Russia has invaded Georgia, to teach the Georgians a lesson about getting cosy with the West.  Russia took over a central chunk and re-named it South Ossetia.  Then it took over the far Western chunk, where the Black Sea resorts are, and re-named it Abkhazia.  That remains a Russian puppet state today.  So some 25% of the land territory of Georgia has been stolen away by Russian troops, Cossacks, and Russian mercenaries.  This is not a picture that inspires confidence. 

Next up, you have the situation in Eastern Ukraine, a region known as the "Donbas."  It consists of two regions, the Luhansk and the Donesk, which together comprise the Donbas. Toss in the Crimean Peninsula and you have a large chunk of Ukrainian territory swallowed up by Putin's Russia.  Putin sent in his equivalent of the Special Forces, with their national and brigade markings stripped of the uniforms and ski masks over their faces, to seize the Crimea at gunpoint. The Donbas was taken by use of mercenaries, mostly the notorious Wagner Brigade, men recently discharged from the Russian Army who are unemployable, good only at killing.  They killed and looted their way across the Donbas, the rampage costing some 10,000 civilians their lives. Again, not something to inspire confidence. 

Russia is a dangerous country, with a depraved leader and a population that likes his aggressive posturing on the world stage. Nobody has confidence in Putin.  He is also a murderer on an individual level, ordering "hits" on public streets in England, for example right on London Bridge.  These murders again do not inspire confidence.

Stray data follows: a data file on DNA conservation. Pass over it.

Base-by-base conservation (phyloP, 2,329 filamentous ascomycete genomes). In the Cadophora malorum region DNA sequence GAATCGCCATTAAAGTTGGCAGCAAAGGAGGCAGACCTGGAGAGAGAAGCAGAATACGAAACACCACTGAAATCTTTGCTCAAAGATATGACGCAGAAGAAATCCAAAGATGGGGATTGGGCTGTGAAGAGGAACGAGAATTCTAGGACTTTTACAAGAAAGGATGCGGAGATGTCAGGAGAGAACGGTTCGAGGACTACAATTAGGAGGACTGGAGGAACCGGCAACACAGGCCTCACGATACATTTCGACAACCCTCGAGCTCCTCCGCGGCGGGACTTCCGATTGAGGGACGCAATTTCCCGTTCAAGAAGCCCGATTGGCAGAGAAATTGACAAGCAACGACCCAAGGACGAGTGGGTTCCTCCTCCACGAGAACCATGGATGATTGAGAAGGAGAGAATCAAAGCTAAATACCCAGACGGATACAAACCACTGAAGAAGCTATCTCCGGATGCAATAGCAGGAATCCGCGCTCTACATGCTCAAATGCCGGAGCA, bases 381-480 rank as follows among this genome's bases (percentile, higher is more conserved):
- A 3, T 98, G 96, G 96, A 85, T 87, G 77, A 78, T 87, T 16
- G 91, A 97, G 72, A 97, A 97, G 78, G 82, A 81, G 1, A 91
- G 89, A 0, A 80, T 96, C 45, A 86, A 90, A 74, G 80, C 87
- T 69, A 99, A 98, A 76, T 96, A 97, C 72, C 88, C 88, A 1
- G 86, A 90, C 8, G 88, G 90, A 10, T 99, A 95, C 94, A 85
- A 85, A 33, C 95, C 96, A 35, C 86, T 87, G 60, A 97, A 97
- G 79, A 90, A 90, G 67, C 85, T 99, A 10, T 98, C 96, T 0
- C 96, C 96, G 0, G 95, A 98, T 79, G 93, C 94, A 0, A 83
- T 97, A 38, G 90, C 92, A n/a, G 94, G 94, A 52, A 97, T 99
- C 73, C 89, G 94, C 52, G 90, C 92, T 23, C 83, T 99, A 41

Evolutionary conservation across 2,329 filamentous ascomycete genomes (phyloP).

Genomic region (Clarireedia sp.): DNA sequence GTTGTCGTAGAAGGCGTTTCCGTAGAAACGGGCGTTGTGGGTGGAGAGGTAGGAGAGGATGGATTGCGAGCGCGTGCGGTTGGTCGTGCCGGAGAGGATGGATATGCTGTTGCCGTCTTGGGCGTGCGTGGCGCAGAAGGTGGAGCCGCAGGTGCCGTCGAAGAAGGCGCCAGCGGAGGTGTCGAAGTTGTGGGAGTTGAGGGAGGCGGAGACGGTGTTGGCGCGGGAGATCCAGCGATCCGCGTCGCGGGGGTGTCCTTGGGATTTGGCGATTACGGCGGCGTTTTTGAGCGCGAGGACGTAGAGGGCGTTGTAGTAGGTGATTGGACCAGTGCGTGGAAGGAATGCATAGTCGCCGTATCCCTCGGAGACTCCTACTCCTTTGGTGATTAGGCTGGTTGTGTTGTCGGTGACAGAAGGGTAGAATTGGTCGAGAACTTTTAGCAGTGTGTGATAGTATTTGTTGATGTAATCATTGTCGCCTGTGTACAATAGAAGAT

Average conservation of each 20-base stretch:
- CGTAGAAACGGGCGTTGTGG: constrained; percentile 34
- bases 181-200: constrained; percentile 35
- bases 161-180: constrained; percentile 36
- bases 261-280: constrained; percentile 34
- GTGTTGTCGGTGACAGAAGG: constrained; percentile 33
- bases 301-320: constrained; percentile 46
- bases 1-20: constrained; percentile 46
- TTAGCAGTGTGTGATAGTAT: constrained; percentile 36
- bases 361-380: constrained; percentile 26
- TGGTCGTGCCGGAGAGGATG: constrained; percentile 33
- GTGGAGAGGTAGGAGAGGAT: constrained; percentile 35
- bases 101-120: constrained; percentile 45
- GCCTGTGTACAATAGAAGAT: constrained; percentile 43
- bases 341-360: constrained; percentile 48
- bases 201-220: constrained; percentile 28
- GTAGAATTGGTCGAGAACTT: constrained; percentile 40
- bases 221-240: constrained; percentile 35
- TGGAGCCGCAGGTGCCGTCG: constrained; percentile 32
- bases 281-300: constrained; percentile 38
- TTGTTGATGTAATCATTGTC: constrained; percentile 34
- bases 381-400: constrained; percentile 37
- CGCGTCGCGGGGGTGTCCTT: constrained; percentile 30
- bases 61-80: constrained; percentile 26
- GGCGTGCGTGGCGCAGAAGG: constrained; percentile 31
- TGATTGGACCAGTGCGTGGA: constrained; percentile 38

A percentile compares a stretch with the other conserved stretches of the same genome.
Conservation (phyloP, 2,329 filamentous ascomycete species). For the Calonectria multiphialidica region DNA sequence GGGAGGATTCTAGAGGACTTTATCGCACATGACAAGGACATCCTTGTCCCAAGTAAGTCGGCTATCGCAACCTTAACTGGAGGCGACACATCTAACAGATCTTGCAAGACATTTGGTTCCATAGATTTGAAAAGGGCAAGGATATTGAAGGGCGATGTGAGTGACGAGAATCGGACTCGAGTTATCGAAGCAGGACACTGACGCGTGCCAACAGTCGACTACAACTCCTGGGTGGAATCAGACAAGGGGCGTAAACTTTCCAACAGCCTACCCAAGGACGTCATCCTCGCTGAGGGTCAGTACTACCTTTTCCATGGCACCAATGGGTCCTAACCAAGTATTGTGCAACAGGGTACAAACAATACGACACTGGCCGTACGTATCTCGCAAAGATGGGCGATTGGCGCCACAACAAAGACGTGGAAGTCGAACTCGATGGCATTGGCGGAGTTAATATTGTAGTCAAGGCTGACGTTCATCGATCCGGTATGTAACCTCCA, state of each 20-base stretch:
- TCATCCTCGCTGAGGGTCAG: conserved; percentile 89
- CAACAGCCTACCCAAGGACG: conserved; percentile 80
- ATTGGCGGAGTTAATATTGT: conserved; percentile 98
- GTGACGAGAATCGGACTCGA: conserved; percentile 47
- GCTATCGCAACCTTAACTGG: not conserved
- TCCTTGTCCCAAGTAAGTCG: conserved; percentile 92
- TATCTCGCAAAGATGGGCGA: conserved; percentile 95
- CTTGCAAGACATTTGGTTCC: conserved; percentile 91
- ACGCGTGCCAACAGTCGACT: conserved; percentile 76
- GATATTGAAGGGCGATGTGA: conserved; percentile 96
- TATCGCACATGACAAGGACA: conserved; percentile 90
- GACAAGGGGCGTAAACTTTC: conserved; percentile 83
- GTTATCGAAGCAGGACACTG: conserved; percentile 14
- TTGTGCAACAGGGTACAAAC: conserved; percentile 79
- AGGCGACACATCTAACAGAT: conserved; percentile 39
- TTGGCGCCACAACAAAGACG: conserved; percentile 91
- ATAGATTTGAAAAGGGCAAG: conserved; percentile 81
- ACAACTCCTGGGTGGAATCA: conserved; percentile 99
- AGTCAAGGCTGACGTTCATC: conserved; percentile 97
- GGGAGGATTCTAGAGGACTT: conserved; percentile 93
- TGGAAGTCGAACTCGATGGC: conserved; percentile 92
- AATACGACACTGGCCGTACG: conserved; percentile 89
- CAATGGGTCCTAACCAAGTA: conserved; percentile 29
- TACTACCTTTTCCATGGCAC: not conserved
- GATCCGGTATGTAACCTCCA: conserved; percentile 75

Thus, self-preservation means you have to develop alternate source of gas to displace the Russian stuff.  There is no sense or point in buying from Russia the gas for which money the Russian State will invade you, shoot you dead, or imprison you. It does not matter if US gas, or Qatari gas, is more expensive.  You cannot go buy Russian gas, not and stay alive.  So:  what price glory?

Edited by Jan van Eck
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14 hours ago, Douglas Buckland said:

No, their job is to go to work and create legislation that is beneficial to the American people!

As far as your comment about 'fewer votes', I can only assume that you do not understand the Electoral College and why it is in place.

Many American's want that 'dumb wall' or anything else that keeps out illegal aliens.

Or alternatively prevent legislation that hurts the American people.  Depends on your viewpoint; obviously not everyone agrees with trump.

I understand the Electoral College, but am not a big fan of it.  I personally prefer proportional representation over first-past-the-post systems. I also don't like two party systems but I digress.

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2 minutes ago, Enthalpic said: